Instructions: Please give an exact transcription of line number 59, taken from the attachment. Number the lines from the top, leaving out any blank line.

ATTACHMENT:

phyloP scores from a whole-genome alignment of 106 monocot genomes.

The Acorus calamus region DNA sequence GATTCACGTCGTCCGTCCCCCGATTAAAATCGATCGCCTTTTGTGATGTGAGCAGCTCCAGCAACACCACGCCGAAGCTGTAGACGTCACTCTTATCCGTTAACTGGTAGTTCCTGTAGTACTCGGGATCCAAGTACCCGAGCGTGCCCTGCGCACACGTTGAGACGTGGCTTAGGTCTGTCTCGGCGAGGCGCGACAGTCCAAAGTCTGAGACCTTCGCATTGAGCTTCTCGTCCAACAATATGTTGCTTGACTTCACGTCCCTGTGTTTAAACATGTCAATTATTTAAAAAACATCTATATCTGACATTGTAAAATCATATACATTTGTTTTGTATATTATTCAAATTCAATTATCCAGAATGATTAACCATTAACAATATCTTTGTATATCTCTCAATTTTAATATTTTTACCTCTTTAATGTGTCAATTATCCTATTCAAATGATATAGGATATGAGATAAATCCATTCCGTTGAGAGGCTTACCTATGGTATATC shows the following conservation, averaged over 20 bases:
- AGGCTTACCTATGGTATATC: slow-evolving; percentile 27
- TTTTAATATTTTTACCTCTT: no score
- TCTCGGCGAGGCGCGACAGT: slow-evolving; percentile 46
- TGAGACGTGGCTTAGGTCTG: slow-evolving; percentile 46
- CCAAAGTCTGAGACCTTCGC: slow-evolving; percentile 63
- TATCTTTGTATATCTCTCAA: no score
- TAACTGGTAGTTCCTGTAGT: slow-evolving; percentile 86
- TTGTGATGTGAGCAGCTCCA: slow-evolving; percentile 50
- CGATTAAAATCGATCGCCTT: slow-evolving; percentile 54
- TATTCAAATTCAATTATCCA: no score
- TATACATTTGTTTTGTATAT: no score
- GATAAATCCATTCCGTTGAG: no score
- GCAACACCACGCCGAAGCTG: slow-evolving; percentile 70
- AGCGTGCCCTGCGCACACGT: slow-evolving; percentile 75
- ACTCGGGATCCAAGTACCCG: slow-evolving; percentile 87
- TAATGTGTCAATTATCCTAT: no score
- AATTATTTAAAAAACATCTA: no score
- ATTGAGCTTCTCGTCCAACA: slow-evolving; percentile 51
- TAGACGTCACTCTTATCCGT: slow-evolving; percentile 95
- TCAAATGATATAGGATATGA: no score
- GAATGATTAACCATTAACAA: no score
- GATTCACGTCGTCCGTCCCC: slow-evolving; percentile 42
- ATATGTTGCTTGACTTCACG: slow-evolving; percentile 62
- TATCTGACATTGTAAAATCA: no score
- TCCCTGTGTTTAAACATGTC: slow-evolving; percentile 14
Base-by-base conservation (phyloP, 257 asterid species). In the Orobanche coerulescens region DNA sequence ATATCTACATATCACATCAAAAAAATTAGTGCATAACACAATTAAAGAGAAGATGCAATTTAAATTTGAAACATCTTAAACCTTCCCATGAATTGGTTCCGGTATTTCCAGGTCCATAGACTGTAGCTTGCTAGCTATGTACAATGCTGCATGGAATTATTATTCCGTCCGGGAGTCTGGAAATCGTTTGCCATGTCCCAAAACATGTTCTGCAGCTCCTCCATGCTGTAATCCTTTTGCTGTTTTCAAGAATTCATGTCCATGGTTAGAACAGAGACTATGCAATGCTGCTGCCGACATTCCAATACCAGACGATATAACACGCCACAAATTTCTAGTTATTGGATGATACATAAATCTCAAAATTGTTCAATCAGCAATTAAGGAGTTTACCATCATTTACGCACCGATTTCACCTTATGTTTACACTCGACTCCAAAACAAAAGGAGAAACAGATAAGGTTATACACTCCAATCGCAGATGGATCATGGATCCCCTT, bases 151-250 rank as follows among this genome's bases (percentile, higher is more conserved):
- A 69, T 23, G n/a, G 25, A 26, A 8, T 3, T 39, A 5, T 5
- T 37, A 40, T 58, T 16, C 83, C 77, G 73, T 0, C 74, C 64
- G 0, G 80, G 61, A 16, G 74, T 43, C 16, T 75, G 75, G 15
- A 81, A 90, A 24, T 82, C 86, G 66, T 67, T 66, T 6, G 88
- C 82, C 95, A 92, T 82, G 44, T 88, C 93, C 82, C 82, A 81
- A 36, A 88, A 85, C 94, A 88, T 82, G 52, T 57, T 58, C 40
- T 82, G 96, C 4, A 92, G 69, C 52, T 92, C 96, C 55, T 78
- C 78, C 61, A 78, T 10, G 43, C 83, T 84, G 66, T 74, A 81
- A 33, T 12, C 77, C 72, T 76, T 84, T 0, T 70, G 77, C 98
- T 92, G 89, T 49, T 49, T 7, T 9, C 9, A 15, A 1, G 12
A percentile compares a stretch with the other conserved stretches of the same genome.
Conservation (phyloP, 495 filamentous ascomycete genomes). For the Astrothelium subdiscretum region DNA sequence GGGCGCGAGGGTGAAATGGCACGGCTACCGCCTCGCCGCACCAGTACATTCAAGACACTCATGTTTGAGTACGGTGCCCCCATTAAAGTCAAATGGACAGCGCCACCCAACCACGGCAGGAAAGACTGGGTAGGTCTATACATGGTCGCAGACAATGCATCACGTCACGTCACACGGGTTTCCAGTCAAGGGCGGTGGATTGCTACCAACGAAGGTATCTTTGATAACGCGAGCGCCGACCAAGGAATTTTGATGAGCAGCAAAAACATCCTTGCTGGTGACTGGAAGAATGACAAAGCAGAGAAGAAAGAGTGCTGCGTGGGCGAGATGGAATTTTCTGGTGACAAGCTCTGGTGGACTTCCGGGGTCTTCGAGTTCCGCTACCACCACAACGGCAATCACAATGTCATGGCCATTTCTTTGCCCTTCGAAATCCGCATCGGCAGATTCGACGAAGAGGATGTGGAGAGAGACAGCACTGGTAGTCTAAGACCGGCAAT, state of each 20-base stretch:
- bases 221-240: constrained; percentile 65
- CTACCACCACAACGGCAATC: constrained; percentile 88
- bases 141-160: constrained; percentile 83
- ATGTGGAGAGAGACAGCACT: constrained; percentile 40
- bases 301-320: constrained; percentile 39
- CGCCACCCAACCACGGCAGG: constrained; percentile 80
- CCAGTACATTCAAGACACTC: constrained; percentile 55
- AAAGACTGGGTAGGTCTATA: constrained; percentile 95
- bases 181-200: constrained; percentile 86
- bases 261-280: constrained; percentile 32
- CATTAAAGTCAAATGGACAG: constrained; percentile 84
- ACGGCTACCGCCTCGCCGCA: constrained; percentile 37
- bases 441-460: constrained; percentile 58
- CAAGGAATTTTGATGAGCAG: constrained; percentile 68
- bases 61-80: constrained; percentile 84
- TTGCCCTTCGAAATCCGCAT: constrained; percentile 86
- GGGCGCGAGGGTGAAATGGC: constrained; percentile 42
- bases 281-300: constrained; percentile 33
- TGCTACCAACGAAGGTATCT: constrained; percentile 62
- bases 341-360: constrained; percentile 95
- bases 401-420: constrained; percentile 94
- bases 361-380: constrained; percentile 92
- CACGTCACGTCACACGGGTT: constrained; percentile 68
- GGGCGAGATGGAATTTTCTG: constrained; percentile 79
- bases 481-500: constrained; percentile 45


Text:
- TGCTACCAACGAAGGTATCT: constrained; percentile 62